A strong body of evidence links young children's intake of sugar-sweetened beverages (SSBs) with myriad negative outcomes.
Our research provides insight into whether and to what extent potential intervention strategies can reduce young children's consumption of SSBs.
We built an agent-based model (ABM) of SSB consumption representing participants in the Project Viva longitudinal study between ages 2 and 7 years. In addition to extensive data from Project Viva, our model used nationally representative data as well as recent, high-quality literature. We tested the explanatory power of the model through comparison to consumption patterns observed in the Project Viva cohort. Then, we applied the model to simulate the potential impact of interventions that would reduce SSB availability in one or more settings or affect how families receive and respond to pediatrician advice.
Our model produced age-stratified trends in beverage consumption that closely match those observed in Project Viva cohort data. Among the potential interventions we simulated, reducing availability in the home-where young children spend the greatest amount of time-resulted in the largest consumption decrease. Removing access to all SSBs in the home resulted in them consuming 1.23 (95% CI: 1.21, 1.24) fewer servings of SSBs per week on average between the ages of two and seven, a reduction of about 60%. By comparison, removing all SSB availability outside of the home (i.e., in schools and childcare) had a smaller impact (0.77; CI: 0.75, 0.78), a reduction of about 40%.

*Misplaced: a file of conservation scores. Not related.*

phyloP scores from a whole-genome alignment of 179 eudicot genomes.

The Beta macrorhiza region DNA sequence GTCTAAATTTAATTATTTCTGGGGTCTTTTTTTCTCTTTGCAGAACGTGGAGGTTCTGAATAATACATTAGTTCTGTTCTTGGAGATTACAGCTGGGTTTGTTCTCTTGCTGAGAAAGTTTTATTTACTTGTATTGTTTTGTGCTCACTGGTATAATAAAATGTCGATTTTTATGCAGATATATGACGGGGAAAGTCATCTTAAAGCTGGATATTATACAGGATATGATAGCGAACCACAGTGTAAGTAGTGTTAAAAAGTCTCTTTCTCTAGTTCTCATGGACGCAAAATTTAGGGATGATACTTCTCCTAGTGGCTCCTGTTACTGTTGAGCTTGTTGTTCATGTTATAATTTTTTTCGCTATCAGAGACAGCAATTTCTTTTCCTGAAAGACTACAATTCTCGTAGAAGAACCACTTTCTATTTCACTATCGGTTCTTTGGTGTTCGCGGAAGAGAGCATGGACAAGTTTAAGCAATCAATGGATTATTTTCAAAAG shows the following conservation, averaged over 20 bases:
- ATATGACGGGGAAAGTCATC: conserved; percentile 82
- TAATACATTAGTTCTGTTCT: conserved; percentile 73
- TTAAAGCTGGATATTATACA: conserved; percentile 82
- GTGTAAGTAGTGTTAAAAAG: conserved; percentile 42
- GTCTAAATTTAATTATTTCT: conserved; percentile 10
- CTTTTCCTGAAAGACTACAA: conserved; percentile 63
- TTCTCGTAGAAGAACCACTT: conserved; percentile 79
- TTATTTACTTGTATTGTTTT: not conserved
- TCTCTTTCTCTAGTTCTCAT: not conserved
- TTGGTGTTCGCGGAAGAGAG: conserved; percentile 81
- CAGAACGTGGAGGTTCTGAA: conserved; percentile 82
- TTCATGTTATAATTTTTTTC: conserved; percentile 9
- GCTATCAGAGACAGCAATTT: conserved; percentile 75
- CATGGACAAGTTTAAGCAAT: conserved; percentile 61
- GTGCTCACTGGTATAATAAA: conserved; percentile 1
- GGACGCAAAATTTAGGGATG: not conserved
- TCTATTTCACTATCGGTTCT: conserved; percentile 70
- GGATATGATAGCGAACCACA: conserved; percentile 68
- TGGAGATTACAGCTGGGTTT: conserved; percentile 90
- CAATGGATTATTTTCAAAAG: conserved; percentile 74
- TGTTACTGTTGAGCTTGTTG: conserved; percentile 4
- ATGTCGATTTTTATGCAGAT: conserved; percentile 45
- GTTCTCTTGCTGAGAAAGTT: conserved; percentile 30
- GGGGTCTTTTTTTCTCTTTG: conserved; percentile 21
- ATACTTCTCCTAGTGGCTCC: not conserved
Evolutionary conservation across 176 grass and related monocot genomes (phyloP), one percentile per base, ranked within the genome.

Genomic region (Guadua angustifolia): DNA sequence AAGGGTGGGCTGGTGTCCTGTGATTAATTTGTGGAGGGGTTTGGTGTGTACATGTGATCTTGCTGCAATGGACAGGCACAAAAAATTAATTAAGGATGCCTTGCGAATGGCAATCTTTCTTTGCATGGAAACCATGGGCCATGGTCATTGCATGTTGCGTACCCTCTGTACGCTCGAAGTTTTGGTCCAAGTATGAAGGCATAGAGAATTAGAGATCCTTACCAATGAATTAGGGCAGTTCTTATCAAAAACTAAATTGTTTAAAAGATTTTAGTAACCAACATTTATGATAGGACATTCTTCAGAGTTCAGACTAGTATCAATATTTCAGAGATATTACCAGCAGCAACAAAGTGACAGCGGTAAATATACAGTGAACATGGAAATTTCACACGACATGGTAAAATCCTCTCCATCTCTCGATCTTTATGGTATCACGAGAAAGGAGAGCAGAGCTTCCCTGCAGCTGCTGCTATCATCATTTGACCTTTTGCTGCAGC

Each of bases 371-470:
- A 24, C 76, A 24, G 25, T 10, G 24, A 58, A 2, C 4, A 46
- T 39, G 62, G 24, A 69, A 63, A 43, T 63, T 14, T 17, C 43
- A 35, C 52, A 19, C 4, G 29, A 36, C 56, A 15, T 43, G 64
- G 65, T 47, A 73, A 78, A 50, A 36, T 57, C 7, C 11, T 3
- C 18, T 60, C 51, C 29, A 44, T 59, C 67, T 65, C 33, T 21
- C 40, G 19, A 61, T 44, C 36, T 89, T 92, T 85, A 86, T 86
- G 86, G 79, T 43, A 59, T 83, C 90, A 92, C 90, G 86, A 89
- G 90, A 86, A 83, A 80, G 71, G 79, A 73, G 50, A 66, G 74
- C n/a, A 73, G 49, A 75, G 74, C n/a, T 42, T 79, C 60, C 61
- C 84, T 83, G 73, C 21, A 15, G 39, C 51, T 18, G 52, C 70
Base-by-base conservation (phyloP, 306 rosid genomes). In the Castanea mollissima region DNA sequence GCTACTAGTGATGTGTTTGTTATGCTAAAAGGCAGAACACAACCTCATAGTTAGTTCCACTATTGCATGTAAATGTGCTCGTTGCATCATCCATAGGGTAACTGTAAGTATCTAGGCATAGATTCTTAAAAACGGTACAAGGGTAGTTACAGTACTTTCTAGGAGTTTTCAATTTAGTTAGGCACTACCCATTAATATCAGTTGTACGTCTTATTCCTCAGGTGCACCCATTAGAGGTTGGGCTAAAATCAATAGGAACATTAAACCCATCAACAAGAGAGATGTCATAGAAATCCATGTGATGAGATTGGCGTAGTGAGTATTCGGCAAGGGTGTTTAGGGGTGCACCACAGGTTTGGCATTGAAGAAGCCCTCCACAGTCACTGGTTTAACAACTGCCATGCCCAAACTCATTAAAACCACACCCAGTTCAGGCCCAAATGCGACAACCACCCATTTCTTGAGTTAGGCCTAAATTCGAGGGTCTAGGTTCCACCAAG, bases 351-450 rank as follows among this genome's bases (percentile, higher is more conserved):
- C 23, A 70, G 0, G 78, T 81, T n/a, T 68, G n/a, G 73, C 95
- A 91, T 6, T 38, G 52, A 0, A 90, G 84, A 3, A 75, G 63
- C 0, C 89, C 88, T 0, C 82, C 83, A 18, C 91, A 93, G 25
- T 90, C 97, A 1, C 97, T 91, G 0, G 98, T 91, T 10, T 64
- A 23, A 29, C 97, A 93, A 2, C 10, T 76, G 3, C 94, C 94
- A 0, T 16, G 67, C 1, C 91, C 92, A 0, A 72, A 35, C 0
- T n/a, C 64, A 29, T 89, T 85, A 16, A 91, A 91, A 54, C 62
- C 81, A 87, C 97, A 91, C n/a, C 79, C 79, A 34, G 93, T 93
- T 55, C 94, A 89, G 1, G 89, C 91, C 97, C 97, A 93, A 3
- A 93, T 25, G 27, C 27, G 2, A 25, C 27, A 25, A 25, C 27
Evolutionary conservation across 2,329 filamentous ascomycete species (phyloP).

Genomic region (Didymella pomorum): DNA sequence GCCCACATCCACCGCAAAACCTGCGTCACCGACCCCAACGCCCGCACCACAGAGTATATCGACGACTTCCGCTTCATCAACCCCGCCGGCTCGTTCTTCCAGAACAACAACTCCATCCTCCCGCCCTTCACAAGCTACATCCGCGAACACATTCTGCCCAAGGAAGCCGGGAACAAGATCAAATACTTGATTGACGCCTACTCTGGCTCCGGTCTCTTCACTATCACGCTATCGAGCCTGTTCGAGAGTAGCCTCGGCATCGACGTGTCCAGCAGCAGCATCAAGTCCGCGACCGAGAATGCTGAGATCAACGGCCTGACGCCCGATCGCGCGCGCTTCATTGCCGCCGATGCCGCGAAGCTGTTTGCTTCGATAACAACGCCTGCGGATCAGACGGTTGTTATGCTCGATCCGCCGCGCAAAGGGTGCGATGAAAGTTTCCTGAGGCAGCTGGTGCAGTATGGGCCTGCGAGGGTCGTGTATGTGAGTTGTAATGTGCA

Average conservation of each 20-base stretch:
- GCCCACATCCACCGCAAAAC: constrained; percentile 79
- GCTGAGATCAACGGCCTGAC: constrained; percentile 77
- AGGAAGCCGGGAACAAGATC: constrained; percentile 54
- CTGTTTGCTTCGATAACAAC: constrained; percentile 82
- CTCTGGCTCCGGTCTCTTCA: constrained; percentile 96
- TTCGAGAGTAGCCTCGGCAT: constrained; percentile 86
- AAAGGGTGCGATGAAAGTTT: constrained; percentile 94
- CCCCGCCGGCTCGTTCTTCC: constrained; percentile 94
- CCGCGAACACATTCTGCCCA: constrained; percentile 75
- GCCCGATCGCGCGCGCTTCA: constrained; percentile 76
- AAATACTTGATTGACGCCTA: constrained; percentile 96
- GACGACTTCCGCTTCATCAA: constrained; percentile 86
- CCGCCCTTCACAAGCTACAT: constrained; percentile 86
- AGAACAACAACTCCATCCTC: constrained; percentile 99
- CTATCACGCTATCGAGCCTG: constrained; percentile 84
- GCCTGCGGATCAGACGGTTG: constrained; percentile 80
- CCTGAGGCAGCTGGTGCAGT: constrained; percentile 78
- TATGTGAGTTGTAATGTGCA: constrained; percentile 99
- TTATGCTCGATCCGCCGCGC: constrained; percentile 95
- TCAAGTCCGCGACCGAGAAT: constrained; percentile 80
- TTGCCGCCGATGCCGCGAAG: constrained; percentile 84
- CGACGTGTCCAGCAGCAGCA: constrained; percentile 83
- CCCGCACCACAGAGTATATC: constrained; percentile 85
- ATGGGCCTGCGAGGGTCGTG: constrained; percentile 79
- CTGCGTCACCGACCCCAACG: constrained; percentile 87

These results suggest that interventions reducing SSB availability in the home would have the strongest effects on SSB consumption.